It took L’Enfant less than two months to provide a detailed plan. It had the Capitol building on the highest point of land and the “President’s House” (later named the White House) on the next highest. Between them and beyond them lay a grid work of broad streets radiating from a great number of squares, each visible from the next at a half-mile distance. These squares were the heart of the plan. For while the commissioners and landowners expected the auction block to dictate settlement patterns in the new city, L’Enfant had a bolder and more ingenious idea. Each of these squares, he told Washington, was to be, in effect, the center of a little village. All these villages should be settled simultaneously to encourage the city to fill in between them. And one such “village” should be allotted to each state to help attract investors from those states. That way each state would have a presence, symbolic as well as financial, in the new federal city, and engage in prideful competition to settle and expand its stake.

Such a visionary idea might have gone a long way toward selling the notion of federalism to those still wary of an imposing national capital. But that aspect of the plan was apparently never seriously considered. (Instead, this strip became Pennsylvania Avenue, a power lane rather than an artery of urban life.) The commissioners and the landowners wanted to start auctioning lots almost immediately, and they wanted lots designed, as Jefferson wrote L’Enfant, “to make them more convenient to the purchasers and more profitable to the sellers.” This pay-as-you-go concept did not sit well with L’Enfant. He urged Washington to borrow enough money to jump-start his master plan at once rather than throwing its fate piecemeal to the marketplace.

In the end, stung by interference from the dollar-hungry commissioners and landowners, L’Enfant walked away from the building of Washington. He felt particularly betrayed when, after numerous delays in providing a version of his plan suitable for engraving, the authorities went forward with land sales on the basis of a bastardized version of his plan engraved with another surveyor’s name. He ended his days a sad, hermitlike guest of indulgent Virginia estate-owners, forever petitioning Congress for compensation.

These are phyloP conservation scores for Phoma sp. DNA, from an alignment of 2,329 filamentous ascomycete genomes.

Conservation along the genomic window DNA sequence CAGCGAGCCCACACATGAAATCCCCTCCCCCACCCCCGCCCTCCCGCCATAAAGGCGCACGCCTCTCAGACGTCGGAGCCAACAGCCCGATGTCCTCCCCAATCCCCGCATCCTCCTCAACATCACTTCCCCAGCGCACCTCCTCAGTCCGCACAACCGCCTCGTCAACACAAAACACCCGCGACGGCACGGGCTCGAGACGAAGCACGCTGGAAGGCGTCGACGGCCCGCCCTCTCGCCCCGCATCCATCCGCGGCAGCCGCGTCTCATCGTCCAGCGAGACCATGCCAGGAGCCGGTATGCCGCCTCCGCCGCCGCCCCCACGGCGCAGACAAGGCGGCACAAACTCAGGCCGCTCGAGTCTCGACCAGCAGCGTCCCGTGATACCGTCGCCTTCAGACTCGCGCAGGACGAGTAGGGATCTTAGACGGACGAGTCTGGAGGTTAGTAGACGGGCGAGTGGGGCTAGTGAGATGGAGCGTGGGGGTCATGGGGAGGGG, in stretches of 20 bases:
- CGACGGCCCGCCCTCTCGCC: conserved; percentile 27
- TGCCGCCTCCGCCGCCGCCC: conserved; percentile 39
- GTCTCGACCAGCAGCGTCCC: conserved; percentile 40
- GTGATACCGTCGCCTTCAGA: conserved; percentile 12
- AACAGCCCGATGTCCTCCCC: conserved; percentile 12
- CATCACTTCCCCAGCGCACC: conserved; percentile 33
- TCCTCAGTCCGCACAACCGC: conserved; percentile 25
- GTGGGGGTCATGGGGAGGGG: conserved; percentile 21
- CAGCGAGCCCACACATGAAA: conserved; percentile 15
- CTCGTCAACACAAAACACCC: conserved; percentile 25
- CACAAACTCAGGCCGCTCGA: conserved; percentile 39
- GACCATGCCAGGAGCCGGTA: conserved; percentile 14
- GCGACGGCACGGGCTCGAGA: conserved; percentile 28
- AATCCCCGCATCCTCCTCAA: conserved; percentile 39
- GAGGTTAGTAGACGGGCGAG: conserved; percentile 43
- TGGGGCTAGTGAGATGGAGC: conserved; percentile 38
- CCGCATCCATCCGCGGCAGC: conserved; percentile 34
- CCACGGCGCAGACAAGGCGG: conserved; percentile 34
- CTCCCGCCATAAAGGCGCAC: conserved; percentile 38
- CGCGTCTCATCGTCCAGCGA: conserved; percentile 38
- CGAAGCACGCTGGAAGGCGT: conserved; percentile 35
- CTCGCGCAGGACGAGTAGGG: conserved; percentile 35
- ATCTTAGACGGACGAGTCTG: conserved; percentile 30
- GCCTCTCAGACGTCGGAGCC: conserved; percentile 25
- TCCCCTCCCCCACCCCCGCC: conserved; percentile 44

Washington, D.C. would stumble along as a glorified sheep-walk augmented by a few grand federal buildings until the Civil War, when the city experienced an explosion of population largely related to a 19th-century military-industrial complex centered on the nation’s capital. The city’s sewers were piped, its streets paved in the 1870s. But it was not until 1900 when L’Enfant’s name and vision were resurrected by architect Frederick Law Olmstead, the leading landscape architect of the post-Civil War period. He revived the idea of making Washington a place of beauty. His attention gave impetus to L’Enfant’s notion of a national Mall – the great central place in Washington that remains today the world’s largest planned urban open space, symbolizing the American psyche and destiny of perpetual becoming. This concept, contrasting with the European tradition of monuments celebrating past triumphs, has become increasingly blurred in recent decades as this tabula rasa has been encroached on with modern “memorials” of questionable aesthetic merit. (Even the acclaimed Vietnam Memorial, a starkly harrowing trench, had to be dumbed down with literalistic figures representing the four armed services.)

What Washington has yet to become is what lay at the heart of L’Enfant’s vision: a great city whose majesty, like that of Paris, London or Rome, lies not just in the governmental apparatus it houses but in the beauty and delight of its architecture, the magnetism of its living spaces and the humanity of its scale. Will there ever be a constituency to re-imagine the entire District of Columbia as L’Enfant did, as a living emblem of America’s pride?

Ken Ringle is a correspondent of The Washington Post who has a long-standing interest in the place.


This article was published in European Affairs: Volume number 9, Issue number 1-2 in the Winter/Spring of 2008.